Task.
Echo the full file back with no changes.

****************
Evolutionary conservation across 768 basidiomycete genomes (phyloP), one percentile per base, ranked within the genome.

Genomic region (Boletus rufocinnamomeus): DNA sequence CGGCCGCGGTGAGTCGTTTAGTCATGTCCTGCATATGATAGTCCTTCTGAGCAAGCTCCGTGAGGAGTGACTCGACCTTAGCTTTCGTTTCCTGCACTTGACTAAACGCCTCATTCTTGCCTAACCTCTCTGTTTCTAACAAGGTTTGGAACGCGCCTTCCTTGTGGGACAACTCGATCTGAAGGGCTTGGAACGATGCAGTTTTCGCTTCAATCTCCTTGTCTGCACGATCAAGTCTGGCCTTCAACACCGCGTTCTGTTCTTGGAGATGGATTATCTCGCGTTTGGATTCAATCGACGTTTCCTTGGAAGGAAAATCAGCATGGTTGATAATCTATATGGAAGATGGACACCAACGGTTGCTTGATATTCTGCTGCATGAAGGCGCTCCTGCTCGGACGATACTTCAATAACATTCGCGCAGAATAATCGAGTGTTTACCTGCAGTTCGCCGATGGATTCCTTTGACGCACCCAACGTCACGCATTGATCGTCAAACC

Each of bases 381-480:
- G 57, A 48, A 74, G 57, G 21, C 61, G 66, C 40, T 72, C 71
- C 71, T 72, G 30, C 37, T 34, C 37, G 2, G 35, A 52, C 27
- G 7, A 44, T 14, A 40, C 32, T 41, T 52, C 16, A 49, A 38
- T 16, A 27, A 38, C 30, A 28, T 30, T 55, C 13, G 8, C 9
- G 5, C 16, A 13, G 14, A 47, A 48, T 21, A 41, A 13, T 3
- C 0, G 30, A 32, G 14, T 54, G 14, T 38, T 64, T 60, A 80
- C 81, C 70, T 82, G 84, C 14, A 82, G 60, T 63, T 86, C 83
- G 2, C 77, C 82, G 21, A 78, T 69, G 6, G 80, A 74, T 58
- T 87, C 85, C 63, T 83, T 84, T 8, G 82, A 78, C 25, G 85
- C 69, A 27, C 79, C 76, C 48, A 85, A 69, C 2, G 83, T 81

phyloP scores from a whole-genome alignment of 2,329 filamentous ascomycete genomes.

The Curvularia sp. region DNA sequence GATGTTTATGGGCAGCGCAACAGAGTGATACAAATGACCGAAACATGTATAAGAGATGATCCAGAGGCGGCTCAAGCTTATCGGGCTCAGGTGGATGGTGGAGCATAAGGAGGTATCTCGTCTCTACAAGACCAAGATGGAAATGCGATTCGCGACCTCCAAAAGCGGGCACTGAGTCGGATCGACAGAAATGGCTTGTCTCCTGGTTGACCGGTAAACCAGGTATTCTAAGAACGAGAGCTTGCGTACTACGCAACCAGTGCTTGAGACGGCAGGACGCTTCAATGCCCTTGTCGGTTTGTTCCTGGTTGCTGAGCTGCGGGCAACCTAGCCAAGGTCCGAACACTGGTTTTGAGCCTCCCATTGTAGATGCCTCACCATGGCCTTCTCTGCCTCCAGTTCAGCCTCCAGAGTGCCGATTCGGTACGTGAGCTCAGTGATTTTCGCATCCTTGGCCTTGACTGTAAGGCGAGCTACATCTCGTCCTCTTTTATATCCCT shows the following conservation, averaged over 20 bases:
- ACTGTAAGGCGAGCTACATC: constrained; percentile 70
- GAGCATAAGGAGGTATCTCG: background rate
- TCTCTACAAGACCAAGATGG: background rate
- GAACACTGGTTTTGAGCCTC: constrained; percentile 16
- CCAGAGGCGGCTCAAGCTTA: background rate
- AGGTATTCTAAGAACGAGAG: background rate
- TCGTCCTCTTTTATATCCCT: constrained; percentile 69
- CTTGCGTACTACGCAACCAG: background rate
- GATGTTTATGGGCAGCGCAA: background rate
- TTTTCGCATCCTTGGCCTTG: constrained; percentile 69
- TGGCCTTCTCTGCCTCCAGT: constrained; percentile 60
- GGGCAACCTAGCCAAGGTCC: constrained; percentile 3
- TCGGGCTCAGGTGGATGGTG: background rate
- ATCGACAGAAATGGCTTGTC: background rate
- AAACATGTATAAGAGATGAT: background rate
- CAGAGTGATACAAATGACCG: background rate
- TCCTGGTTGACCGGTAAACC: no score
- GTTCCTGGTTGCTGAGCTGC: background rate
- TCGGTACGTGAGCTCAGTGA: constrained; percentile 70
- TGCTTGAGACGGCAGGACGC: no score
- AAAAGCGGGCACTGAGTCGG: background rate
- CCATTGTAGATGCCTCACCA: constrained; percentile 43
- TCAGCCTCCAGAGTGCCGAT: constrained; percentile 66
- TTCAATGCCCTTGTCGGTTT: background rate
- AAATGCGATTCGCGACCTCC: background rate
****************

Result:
Evolutionary conservation across 768 basidiomycete genomes (phyloP), one percentile per base, ranked within the genome.

Genomic region (Boletus rufocinnamomeus): DNA sequence CGGCCGCGGTGAGTCGTTTAGTCATGTCCTGCATATGATAGTCCTTCTGAGCAAGCTCCGTGAGGAGTGACTCGACCTTAGCTTTCGTTTCCTGCACTTGACTAAACGCCTCATTCTTGCCTAACCTCTCTGTTTCTAACAAGGTTTGGAACGCGCCTTCCTTGTGGGACAACTCGATCTGAAGGGCTTGGAACGATGCAGTTTTCGCTTCAATCTCCTTGTCTGCACGATCAAGTCTGGCCTTCAACACCGCGTTCTGTTCTTGGAGATGGATTATCTCGCGTTTGGATTCAATCGACGTTTCCTTGGAAGGAAAATCAGCATGGTTGATAATCTATATGGAAGATGGACACCAACGGTTGCTTGATATTCTGCTGCATGAAGGCGCTCCTGCTCGGACGATACTTCAATAACATTCGCGCAGAATAATCGAGTGTTTACCTGCAGTTCGCCGATGGATTCCTTTGACGCACCCAACGTCACGCATTGATCGTCAAACC

Each of bases 381-480:
- G 57, A 48, A 74, G 57, G 21, C 61, G 66, C 40, T 72, C 71
- C 71, T 72, G 30, C 37, T 34, C 37, G 2, G 35, A 52, C 27
- G 7, A 44, T 14, A 40, C 32, T 41, T 52, C 16, A 49, A 38
- T 16, A 27, A 38, C 30, A 28, T 30, T 55, C 13, G 8, C 9
- G 5, C 16, A 13, G 14, A 47, A 48, T 21, A 41, A 13, T 3
- C 0, G 30, A 32, G 14, T 54, G 14, T 38, T 64, T 60, A 80
- C 81, C 70, T 82, G 84, C 14, A 82, G 60, T 63, T 86, C 83
- G 2, C 77, C 82, G 21, A 78, T 69, G 6, G 80, A 74, T 58
- T 87, C 85, C 63, T 83, T 84, T 8, G 82, A 78, C 25, G 85
- C 69, A 27, C 79, C 76, C 48, A 85, A 69, C 2, G 83, T 81

phyloP scores from a whole-genome alignment of 2,329 filamentous ascomycete genomes.

The Curvularia sp. region DNA sequence GATGTTTATGGGCAGCGCAACAGAGTGATACAAATGACCGAAACATGTATAAGAGATGATCCAGAGGCGGCTCAAGCTTATCGGGCTCAGGTGGATGGTGGAGCATAAGGAGGTATCTCGTCTCTACAAGACCAAGATGGAAATGCGATTCGCGACCTCCAAAAGCGGGCACTGAGTCGGATCGACAGAAATGGCTTGTCTCCTGGTTGACCGGTAAACCAGGTATTCTAAGAACGAGAGCTTGCGTACTACGCAACCAGTGCTTGAGACGGCAGGACGCTTCAATGCCCTTGTCGGTTTGTTCCTGGTTGCTGAGCTGCGGGCAACCTAGCCAAGGTCCGAACACTGGTTTTGAGCCTCCCATTGTAGATGCCTCACCATGGCCTTCTCTGCCTCCAGTTCAGCCTCCAGAGTGCCGATTCGGTACGTGAGCTCAGTGATTTTCGCATCCTTGGCCTTGACTGTAAGGCGAGCTACATCTCGTCCTCTTTTATATCCCT shows the following conservation, averaged over 20 bases:
- ACTGTAAGGCGAGCTACATC: constrained; percentile 70
- GAGCATAAGGAGGTATCTCG: background rate
- TCTCTACAAGACCAAGATGG: background rate
- GAACACTGGTTTTGAGCCTC: constrained; percentile 16
- CCAGAGGCGGCTCAAGCTTA: background rate
- AGGTATTCTAAGAACGAGAG: background rate
- TCGTCCTCTTTTATATCCCT: constrained; percentile 69
- CTTGCGTACTACGCAACCAG: background rate
- GATGTTTATGGGCAGCGCAA: background rate
- TTTTCGCATCCTTGGCCTTG: constrained; percentile 69
- TGGCCTTCTCTGCCTCCAGT: constrained; percentile 60
- GGGCAACCTAGCCAAGGTCC: constrained; percentile 3
- TCGGGCTCAGGTGGATGGTG: background rate
- ATCGACAGAAATGGCTTGTC: background rate
- AAACATGTATAAGAGATGAT: background rate
- CAGAGTGATACAAATGACCG: background rate
- TCCTGGTTGACCGGTAAACC: no score
- GTTCCTGGTTGCTGAGCTGC: background rate
- TCGGTACGTGAGCTCAGTGA: constrained; percentile 70
- TGCTTGAGACGGCAGGACGC: no score
- AAAAGCGGGCACTGAGTCGG: background rate
- CCATTGTAGATGCCTCACCA: constrained; percentile 43
- TCAGCCTCCAGAGTGCCGAT: constrained; percentile 66
- TTCAATGCCCTTGTCGGTTT: background rate
- AAATGCGATTCGCGACCTCC: background rate